It worked perfectly for all those involved with the West Londoners as it automatically coincided with the Club winning its first League title in 50 years, with the impressive Lampard scoring 13 league goals , including the league clinching brace at the Reebok in April. Lampard thrived in his new role as a result of his excellent goal scoring abilities and his astounding vision which was evident in Mou’s first season where he led the EPL assists chart with 16. With Makelele doing the dirty job in midfield, Lampard again made light work of various oppositions in the next season as he improved his goal scoring stats to 16 league goals and 20 in all competitions. Chelsea secured the league title by trouncing Manchester United 3-0 at the Bridge.

Lampard has maintained his remarkable level since then and even the departure of the Portuguese miracle worker didn’t in any way dampen his spirit. He has only scored below 20 goals in a season twice since 2003 (04/05-19,10/11-13). The 10-11 season was poor by his standards because he was out for up to four months with injury. In the 09-10 season, his 27 (22 in the league) goals in all competitions was what inspired Ancelotti’s Chelsea to their 1st league title in 4 years.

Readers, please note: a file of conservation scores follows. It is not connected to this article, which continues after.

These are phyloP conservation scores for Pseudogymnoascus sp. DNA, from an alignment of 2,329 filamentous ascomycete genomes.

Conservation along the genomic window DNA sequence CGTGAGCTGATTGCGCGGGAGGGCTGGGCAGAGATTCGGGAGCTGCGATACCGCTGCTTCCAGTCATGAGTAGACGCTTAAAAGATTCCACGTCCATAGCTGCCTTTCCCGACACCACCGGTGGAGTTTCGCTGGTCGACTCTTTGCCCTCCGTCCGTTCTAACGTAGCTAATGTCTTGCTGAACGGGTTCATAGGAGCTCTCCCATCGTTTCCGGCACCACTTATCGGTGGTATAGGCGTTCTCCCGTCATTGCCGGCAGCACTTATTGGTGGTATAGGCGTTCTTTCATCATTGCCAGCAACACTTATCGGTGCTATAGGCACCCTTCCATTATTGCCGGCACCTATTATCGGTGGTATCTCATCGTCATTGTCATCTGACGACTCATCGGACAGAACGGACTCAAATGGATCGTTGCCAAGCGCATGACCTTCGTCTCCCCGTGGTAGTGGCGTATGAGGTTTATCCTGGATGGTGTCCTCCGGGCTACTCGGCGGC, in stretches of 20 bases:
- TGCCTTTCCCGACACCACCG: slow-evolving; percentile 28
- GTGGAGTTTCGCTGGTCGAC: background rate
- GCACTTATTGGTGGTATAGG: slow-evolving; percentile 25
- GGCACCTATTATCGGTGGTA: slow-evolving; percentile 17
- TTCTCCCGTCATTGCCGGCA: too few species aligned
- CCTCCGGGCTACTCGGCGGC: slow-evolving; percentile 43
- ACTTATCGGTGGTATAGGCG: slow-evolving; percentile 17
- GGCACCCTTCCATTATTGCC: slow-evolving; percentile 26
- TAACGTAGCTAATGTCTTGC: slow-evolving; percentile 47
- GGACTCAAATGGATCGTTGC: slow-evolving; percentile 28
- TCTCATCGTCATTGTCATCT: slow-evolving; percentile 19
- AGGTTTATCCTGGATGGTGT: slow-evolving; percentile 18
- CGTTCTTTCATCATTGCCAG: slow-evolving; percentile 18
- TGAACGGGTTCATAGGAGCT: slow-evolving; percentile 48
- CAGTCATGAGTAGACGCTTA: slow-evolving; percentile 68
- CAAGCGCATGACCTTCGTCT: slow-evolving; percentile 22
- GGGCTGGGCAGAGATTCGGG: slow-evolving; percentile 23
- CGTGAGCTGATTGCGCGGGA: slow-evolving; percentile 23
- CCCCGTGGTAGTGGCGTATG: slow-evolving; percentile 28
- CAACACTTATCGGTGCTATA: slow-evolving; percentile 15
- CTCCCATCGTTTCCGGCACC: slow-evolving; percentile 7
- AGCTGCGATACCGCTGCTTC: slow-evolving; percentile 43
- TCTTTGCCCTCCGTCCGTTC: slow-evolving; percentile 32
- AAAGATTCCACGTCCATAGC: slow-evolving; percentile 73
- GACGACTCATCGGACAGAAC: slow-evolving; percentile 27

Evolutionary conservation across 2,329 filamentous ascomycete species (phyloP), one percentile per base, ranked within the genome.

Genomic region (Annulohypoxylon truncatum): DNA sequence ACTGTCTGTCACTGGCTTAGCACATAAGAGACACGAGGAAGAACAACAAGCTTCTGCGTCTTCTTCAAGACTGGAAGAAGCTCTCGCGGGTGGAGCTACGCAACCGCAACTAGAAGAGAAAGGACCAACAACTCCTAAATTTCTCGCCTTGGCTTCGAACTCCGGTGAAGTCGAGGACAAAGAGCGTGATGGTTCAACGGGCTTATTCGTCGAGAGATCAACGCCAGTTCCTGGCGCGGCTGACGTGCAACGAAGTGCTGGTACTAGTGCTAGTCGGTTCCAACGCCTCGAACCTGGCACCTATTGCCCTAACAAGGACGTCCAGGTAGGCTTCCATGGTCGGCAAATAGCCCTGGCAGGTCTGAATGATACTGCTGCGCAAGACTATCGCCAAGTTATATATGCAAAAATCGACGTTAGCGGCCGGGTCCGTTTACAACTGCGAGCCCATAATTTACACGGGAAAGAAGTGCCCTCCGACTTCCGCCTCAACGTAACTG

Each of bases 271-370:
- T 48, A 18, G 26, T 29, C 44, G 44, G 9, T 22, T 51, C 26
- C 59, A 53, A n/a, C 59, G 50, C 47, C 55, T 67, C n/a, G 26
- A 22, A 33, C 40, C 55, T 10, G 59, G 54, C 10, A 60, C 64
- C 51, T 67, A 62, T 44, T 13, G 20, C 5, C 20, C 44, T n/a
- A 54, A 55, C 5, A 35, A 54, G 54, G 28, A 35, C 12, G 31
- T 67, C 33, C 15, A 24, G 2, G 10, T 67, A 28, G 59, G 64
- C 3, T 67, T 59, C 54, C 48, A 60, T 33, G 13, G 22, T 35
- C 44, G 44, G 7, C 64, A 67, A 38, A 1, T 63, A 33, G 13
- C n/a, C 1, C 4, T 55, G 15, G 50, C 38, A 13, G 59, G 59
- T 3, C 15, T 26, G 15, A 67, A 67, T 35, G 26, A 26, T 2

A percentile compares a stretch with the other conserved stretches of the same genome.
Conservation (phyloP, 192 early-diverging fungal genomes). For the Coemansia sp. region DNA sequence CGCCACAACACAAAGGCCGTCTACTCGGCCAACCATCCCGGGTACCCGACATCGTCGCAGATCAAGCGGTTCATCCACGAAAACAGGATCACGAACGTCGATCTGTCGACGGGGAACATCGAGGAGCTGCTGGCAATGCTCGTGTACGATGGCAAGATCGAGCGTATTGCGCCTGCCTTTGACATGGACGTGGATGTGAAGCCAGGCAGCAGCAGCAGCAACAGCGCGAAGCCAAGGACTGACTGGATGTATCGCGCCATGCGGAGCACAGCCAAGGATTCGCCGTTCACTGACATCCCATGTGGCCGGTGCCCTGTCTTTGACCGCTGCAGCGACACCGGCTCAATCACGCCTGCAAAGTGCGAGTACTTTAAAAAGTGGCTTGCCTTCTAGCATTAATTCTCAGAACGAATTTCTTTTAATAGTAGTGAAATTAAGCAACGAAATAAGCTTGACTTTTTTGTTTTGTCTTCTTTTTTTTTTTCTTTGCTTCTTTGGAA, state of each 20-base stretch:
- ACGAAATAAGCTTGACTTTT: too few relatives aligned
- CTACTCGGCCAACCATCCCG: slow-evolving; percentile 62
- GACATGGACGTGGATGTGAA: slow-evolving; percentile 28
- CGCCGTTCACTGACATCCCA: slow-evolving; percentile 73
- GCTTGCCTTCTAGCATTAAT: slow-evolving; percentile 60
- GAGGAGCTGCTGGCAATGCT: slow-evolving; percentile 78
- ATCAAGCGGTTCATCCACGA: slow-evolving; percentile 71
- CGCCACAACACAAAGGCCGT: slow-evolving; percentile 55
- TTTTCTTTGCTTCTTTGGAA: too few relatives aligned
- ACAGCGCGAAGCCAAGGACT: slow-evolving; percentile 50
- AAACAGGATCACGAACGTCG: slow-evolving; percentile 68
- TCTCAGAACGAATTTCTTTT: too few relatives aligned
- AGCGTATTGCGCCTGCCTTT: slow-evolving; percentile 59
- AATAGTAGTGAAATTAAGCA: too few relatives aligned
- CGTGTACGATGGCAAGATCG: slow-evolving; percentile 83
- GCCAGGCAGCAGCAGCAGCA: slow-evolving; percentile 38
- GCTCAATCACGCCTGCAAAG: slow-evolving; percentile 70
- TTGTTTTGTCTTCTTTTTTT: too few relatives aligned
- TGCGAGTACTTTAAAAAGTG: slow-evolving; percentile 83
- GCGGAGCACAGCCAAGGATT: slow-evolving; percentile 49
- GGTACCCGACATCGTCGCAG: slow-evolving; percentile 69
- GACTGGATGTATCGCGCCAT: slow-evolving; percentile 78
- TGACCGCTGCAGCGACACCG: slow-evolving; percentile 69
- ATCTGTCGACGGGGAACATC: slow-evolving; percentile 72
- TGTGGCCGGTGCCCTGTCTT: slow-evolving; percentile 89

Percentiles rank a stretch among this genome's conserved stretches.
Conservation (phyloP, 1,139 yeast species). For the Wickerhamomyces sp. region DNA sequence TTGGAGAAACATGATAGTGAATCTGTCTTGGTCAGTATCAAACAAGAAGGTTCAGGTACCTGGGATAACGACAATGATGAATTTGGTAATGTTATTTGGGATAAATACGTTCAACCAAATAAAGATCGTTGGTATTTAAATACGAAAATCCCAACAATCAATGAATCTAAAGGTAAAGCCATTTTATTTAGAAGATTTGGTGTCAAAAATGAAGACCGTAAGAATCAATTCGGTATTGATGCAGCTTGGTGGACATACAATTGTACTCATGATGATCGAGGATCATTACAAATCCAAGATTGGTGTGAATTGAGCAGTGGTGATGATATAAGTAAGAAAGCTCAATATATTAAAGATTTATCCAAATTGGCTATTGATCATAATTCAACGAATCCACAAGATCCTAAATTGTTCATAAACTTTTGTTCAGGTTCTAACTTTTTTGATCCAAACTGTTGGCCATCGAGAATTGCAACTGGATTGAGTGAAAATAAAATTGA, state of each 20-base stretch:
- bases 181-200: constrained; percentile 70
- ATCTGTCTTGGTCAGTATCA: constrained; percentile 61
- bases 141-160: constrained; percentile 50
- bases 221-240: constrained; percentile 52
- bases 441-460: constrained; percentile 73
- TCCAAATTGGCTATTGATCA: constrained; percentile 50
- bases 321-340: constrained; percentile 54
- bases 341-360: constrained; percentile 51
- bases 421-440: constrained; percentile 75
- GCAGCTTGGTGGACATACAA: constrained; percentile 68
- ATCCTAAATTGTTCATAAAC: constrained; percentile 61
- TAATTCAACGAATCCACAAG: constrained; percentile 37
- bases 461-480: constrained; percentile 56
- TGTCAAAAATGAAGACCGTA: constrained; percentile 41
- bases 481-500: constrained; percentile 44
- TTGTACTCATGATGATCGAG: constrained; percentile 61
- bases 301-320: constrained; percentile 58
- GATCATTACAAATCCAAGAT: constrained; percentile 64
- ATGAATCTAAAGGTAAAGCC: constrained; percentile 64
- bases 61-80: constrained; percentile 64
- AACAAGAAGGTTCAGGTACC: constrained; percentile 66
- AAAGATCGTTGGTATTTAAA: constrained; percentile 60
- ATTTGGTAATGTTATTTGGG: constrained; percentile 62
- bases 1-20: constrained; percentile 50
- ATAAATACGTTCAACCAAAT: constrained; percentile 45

Till date, he is the only midfielder that has scored more than 20 league goals in an EPL season. He has broken all sorts of records in the Premier League, scoring four goals in one match on two separate occasions and many more. His 141 EPL goals places him at number 8 in the list of highest goal scorers in its history. He is the only midfielder in that exclusive club and if his amazing scoring record continues, he is tipped to displace Les Ferdinand and Michael Owen (who are joint 5th with 149 strikes) at the end of this season. It is no mean feat.

The lad has been capped 86 times (84 as a Chelsea player) by England and has scored 22 goals including holding the record for the highest conversion of successful penalties (7). You don’t just achieve all these in a week. Your career has to be blessed to amass all these astonishing acquirements. There is no substitute for quality and class is permanent in any great football player. He hasn’t been at his best this season, but as John Terry said when Fabio left Lamps out, ‘you only write him off at your own peril’. He has proven time and again that he can deliver on the big days and I do not foresee anything to the contrary.

If I am to rate the best midfielder in the EPL for the last 10 years, FRANK J. LAMPARD is the outstanding and hands on choice. He has been there and he is still there right among the best footballers in World football typified by his breathtaking goals, eye catching assists and all round play. 171 goals, 110 assists as a blue is enough to convince anyone that his days as a major influence at the Bridge are far from over.

Written by Ohireime Eboreime from @OAlmasri